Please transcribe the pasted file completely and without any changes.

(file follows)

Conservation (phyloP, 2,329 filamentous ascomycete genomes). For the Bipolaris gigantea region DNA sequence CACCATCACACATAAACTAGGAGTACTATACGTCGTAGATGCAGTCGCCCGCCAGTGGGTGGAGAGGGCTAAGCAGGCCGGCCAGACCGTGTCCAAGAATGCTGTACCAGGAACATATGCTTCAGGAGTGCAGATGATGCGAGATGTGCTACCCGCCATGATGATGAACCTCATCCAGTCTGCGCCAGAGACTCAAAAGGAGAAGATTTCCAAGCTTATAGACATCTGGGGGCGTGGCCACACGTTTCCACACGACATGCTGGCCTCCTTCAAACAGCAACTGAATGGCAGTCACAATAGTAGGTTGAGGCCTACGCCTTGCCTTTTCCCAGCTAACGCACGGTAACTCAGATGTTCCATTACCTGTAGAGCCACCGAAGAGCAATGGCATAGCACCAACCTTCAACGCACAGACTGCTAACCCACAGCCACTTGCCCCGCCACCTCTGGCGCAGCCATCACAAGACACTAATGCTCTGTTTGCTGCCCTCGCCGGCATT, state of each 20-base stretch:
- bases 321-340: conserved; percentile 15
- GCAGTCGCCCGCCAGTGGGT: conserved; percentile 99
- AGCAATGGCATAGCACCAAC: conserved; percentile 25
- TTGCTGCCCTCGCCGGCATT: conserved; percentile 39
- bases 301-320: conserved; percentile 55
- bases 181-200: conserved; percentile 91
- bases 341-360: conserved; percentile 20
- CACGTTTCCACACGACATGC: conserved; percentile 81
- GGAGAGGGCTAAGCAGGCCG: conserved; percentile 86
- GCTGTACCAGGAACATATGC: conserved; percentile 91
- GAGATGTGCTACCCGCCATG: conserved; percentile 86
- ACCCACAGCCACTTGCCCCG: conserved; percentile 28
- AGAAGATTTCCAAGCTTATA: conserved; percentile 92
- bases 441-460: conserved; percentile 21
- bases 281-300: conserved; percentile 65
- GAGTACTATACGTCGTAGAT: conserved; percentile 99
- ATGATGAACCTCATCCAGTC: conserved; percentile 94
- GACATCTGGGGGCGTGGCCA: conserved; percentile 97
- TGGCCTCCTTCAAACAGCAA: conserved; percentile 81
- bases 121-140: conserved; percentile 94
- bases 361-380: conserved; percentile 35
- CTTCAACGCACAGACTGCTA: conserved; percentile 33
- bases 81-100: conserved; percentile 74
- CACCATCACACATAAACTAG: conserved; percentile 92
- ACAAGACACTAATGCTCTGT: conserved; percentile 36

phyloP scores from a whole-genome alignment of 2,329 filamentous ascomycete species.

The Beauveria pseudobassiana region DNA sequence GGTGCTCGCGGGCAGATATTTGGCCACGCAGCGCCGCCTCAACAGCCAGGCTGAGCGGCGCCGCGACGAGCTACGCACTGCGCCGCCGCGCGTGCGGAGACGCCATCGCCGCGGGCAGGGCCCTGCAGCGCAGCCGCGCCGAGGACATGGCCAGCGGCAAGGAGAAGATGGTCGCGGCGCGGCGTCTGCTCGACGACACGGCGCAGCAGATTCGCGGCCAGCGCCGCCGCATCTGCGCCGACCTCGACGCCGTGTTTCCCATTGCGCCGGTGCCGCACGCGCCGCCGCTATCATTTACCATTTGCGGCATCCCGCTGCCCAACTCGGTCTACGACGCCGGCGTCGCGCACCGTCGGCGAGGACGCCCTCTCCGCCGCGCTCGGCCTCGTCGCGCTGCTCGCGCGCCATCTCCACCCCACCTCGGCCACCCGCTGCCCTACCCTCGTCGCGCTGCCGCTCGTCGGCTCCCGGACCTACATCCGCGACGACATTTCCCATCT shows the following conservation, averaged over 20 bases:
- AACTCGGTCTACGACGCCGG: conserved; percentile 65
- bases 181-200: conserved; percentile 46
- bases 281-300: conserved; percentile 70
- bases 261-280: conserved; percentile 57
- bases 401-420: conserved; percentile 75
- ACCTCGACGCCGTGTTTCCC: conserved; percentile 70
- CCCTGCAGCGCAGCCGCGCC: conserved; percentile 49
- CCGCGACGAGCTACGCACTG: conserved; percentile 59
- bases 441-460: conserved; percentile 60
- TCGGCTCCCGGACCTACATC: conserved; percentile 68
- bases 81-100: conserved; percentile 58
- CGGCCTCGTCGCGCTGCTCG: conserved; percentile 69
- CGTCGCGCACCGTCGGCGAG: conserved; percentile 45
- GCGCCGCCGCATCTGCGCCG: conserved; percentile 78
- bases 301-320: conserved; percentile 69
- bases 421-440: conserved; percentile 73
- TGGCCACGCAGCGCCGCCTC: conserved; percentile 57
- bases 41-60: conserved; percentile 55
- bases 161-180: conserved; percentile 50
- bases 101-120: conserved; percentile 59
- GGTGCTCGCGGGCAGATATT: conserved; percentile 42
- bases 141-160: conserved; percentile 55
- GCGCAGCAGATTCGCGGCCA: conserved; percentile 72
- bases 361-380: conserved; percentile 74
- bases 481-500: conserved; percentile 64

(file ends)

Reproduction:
Conservation (phyloP, 2,329 filamentous ascomycete genomes). For the Bipolaris gigantea region DNA sequence CACCATCACACATAAACTAGGAGTACTATACGTCGTAGATGCAGTCGCCCGCCAGTGGGTGGAGAGGGCTAAGCAGGCCGGCCAGACCGTGTCCAAGAATGCTGTACCAGGAACATATGCTTCAGGAGTGCAGATGATGCGAGATGTGCTACCCGCCATGATGATGAACCTCATCCAGTCTGCGCCAGAGACTCAAAAGGAGAAGATTTCCAAGCTTATAGACATCTGGGGGCGTGGCCACACGTTTCCACACGACATGCTGGCCTCCTTCAAACAGCAACTGAATGGCAGTCACAATAGTAGGTTGAGGCCTACGCCTTGCCTTTTCCCAGCTAACGCACGGTAACTCAGATGTTCCATTACCTGTAGAGCCACCGAAGAGCAATGGCATAGCACCAACCTTCAACGCACAGACTGCTAACCCACAGCCACTTGCCCCGCCACCTCTGGCGCAGCCATCACAAGACACTAATGCTCTGTTTGCTGCCCTCGCCGGCATT, state of each 20-base stretch:
- bases 321-340: conserved; percentile 15
- GCAGTCGCCCGCCAGTGGGT: conserved; percentile 99
- AGCAATGGCATAGCACCAAC: conserved; percentile 25
- TTGCTGCCCTCGCCGGCATT: conserved; percentile 39
- bases 301-320: conserved; percentile 55
- bases 181-200: conserved; percentile 91
- bases 341-360: conserved; percentile 20
- CACGTTTCCACACGACATGC: conserved; percentile 81
- GGAGAGGGCTAAGCAGGCCG: conserved; percentile 86
- GCTGTACCAGGAACATATGC: conserved; percentile 91
- GAGATGTGCTACCCGCCATG: conserved; percentile 86
- ACCCACAGCCACTTGCCCCG: conserved; percentile 28
- AGAAGATTTCCAAGCTTATA: conserved; percentile 92
- bases 441-460: conserved; percentile 21
- bases 281-300: conserved; percentile 65
- GAGTACTATACGTCGTAGAT: conserved; percentile 99
- ATGATGAACCTCATCCAGTC: conserved; percentile 94
- GACATCTGGGGGCGTGGCCA: conserved; percentile 97
- TGGCCTCCTTCAAACAGCAA: conserved; percentile 81
- bases 121-140: conserved; percentile 94
- bases 361-380: conserved; percentile 35
- CTTCAACGCACAGACTGCTA: conserved; percentile 33
- bases 81-100: conserved; percentile 74
- CACCATCACACATAAACTAG: conserved; percentile 92
- ACAAGACACTAATGCTCTGT: conserved; percentile 36

phyloP scores from a whole-genome alignment of 2,329 filamentous ascomycete species.

The Beauveria pseudobassiana region DNA sequence GGTGCTCGCGGGCAGATATTTGGCCACGCAGCGCCGCCTCAACAGCCAGGCTGAGCGGCGCCGCGACGAGCTACGCACTGCGCCGCCGCGCGTGCGGAGACGCCATCGCCGCGGGCAGGGCCCTGCAGCGCAGCCGCGCCGAGGACATGGCCAGCGGCAAGGAGAAGATGGTCGCGGCGCGGCGTCTGCTCGACGACACGGCGCAGCAGATTCGCGGCCAGCGCCGCCGCATCTGCGCCGACCTCGACGCCGTGTTTCCCATTGCGCCGGTGCCGCACGCGCCGCCGCTATCATTTACCATTTGCGGCATCCCGCTGCCCAACTCGGTCTACGACGCCGGCGTCGCGCACCGTCGGCGAGGACGCCCTCTCCGCCGCGCTCGGCCTCGTCGCGCTGCTCGCGCGCCATCTCCACCCCACCTCGGCCACCCGCTGCCCTACCCTCGTCGCGCTGCCGCTCGTCGGCTCCCGGACCTACATCCGCGACGACATTTCCCATCT shows the following conservation, averaged over 20 bases:
- AACTCGGTCTACGACGCCGG: conserved; percentile 65
- bases 181-200: conserved; percentile 46
- bases 281-300: conserved; percentile 70
- bases 261-280: conserved; percentile 57
- bases 401-420: conserved; percentile 75
- ACCTCGACGCCGTGTTTCCC: conserved; percentile 70
- CCCTGCAGCGCAGCCGCGCC: conserved; percentile 49
- CCGCGACGAGCTACGCACTG: conserved; percentile 59
- bases 441-460: conserved; percentile 60
- TCGGCTCCCGGACCTACATC: conserved; percentile 68
- bases 81-100: conserved; percentile 58
- CGGCCTCGTCGCGCTGCTCG: conserved; percentile 69
- CGTCGCGCACCGTCGGCGAG: conserved; percentile 45
- GCGCCGCCGCATCTGCGCCG: conserved; percentile 78
- bases 301-320: conserved; percentile 69
- bases 421-440: conserved; percentile 73
- TGGCCACGCAGCGCCGCCTC: conserved; percentile 57
- bases 41-60: conserved; percentile 55
- bases 161-180: conserved; percentile 50
- bases 101-120: conserved; percentile 59
- GGTGCTCGCGGGCAGATATT: conserved; percentile 42
- bases 141-160: conserved; percentile 55
- GCGCAGCAGATTCGCGGCCA: conserved; percentile 72
- bases 361-380: conserved; percentile 74
- bases 481-500: conserved; percentile 64